PTs should have a parent present, Granger says—not only so they know what's going on, but also for safety during hands-on treatment. The parent can leave the room during the actual treatment, Granger adds, "but it's important to wrap up the session by educating parents on what happened, what the child learned, and what needs to happen for accountability at home."
Kunzer says that the strongest predictor of an overuse injury is a prior injury. "Many athletes will have a prior injury such as an ankle sprain. But they initially didn't spend enough time to rehab it correctly—that puts them at significant risk," he notes. "So, we have to emphasize the need for the body to recover." Athletes need to know about proper nutrition and sleep, and be apprised whether any kind of imbalance or weakness puts them at particular risk of injury, Kunzer adds.
"Overuse or repetitive trauma injuries represent approximately 50% of all pediatric sport-related injuries," one study found. "It is speculated that more than half of these injuries may be preventable with simple approaches."6 The PT's role in prevention begins with education, Granger says—of the athletes, parents, and coaches. "Educate on the role of overtraining, while preventing burnout or dropout," she says.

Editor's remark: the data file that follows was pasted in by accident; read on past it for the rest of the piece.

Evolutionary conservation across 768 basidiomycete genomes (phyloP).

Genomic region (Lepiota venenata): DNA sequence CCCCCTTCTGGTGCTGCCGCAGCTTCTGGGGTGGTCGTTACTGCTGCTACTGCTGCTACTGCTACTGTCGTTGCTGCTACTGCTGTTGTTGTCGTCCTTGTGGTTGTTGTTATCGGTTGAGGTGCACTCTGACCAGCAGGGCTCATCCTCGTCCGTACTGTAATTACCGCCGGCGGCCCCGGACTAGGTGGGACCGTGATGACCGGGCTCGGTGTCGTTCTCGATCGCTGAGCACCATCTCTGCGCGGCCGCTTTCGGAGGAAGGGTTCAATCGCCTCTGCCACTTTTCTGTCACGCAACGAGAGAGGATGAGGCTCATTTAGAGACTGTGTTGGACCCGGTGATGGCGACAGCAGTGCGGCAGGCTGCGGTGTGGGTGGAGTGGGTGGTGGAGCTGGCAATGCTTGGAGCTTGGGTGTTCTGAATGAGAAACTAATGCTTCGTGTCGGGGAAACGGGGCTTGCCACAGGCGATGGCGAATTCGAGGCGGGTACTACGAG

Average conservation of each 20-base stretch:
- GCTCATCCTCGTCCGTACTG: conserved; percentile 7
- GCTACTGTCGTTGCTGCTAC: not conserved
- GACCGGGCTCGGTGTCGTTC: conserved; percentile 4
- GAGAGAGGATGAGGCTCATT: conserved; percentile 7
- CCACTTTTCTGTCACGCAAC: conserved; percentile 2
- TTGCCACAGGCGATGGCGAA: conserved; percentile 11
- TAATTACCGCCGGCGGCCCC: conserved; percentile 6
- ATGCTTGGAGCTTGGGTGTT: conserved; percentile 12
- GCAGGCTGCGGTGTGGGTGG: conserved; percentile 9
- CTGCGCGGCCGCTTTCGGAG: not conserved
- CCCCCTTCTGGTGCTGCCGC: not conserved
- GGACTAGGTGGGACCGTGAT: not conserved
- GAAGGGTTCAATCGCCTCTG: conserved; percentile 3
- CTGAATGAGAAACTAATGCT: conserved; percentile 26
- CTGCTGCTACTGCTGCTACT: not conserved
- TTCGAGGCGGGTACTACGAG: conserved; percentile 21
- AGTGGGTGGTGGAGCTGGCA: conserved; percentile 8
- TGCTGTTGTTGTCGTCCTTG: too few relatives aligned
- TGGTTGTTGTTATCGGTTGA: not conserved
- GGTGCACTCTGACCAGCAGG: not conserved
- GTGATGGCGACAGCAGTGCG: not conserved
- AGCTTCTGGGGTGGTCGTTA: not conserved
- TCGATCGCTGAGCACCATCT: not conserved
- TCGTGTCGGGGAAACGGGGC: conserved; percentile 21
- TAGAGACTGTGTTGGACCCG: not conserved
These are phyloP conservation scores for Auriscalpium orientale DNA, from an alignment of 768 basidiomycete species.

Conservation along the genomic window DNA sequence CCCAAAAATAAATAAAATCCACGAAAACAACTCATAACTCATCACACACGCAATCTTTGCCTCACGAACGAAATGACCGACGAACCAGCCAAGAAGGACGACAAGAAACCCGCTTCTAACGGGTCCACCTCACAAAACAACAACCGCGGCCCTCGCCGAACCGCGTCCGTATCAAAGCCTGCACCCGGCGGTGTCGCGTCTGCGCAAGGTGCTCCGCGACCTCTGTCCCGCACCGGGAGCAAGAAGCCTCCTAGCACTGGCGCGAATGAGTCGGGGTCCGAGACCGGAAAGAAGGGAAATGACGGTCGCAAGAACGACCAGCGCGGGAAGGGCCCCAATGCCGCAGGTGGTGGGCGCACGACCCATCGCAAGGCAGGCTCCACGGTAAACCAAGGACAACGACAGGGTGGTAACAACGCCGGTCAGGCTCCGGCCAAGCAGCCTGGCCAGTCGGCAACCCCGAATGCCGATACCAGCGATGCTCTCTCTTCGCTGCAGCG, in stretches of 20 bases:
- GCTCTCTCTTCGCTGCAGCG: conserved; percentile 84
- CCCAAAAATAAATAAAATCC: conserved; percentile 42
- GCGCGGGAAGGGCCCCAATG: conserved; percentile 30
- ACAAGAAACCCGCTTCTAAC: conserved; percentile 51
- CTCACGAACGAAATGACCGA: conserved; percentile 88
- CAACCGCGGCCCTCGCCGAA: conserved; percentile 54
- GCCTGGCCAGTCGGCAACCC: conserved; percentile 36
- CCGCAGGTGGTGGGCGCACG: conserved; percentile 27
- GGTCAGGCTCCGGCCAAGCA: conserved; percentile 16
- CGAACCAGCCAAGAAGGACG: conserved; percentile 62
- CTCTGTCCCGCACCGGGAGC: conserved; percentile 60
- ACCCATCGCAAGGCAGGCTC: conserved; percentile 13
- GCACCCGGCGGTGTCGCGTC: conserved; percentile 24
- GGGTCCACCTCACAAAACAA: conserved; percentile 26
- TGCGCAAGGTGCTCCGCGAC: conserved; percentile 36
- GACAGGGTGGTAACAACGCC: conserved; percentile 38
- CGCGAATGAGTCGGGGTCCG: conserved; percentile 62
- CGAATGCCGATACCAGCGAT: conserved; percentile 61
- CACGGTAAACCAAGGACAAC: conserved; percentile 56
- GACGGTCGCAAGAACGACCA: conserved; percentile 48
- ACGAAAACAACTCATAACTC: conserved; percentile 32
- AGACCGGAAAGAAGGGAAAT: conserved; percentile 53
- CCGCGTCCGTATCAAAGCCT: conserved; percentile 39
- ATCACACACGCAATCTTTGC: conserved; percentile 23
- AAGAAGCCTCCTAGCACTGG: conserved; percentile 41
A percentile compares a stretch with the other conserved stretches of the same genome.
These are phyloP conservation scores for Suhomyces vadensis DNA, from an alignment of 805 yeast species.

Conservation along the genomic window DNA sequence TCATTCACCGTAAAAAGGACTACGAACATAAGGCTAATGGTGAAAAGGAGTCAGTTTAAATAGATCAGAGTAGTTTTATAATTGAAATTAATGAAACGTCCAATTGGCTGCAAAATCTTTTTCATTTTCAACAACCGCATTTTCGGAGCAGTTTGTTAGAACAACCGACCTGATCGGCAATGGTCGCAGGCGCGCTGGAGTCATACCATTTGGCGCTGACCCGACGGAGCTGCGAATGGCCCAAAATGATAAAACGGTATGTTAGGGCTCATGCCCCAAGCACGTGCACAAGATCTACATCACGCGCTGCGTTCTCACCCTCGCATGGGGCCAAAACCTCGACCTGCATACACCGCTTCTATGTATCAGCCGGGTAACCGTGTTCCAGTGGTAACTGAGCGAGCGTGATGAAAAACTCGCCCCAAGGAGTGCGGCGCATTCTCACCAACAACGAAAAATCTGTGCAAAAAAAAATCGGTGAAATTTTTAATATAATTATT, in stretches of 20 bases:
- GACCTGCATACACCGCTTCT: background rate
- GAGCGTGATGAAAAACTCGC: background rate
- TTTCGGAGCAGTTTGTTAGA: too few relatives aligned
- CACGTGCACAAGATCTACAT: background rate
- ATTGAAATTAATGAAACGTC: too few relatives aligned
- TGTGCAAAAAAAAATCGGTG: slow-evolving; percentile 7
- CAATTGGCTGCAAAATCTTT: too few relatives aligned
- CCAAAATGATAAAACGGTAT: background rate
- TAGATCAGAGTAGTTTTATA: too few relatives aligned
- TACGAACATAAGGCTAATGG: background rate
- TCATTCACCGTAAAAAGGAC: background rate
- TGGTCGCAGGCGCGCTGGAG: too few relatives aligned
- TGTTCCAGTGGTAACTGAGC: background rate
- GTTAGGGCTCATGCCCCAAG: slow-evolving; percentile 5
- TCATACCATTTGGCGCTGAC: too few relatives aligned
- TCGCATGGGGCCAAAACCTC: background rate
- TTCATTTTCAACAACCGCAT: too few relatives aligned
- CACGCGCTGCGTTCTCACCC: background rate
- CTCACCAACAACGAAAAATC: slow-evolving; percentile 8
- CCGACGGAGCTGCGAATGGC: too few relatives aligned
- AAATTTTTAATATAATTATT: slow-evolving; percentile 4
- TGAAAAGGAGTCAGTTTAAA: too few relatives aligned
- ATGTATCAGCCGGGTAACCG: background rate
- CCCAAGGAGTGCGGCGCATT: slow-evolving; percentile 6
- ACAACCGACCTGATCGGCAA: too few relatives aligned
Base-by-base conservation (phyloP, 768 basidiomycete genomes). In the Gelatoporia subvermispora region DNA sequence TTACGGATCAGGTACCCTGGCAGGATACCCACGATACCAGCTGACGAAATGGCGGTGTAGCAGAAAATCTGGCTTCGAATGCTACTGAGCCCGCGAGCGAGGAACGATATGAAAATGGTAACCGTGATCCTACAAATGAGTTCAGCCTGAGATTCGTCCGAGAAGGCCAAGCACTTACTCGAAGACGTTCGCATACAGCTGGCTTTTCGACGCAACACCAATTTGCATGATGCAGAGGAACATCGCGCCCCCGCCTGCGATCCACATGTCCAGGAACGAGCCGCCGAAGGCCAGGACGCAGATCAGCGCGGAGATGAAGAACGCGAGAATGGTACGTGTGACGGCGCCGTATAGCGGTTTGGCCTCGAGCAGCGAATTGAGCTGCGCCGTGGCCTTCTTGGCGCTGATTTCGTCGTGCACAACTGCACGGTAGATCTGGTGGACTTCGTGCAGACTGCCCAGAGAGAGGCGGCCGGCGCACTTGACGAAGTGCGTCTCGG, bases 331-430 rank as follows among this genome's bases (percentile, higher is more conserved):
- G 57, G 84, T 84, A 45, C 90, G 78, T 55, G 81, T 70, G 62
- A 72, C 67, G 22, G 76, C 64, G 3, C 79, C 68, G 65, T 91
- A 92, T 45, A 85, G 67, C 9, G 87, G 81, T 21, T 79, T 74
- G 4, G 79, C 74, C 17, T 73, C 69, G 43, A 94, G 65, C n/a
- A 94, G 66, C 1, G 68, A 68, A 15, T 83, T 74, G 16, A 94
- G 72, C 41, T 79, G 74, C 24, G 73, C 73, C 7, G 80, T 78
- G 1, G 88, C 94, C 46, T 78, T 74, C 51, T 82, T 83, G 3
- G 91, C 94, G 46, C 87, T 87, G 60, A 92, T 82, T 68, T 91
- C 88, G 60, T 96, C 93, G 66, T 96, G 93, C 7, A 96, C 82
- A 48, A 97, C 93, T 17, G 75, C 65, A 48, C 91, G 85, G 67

"Go out and educate your communities. When they understand what to do or not do, there will be fewer injuries," says Kunzer.
Unverzagt agrees. "We've got this information in academia, but it's not being disseminated out into the public. As PTs, we need to step in and intervene." As part of this education, she says that PTs should provide resources on nutrition, rest, and injury-prevention exercises, such as stretches, that can ease the strain on the young athletes' bodies.
Schuemann says it's important to talk with parents about making sure their children are developing good all-around sporting skills. "They need to be able to run, jump, skip, hop, swing, and have some eye-hand coordination," she says.
Schuemann, a consultant to the volunteer sports medicine team of th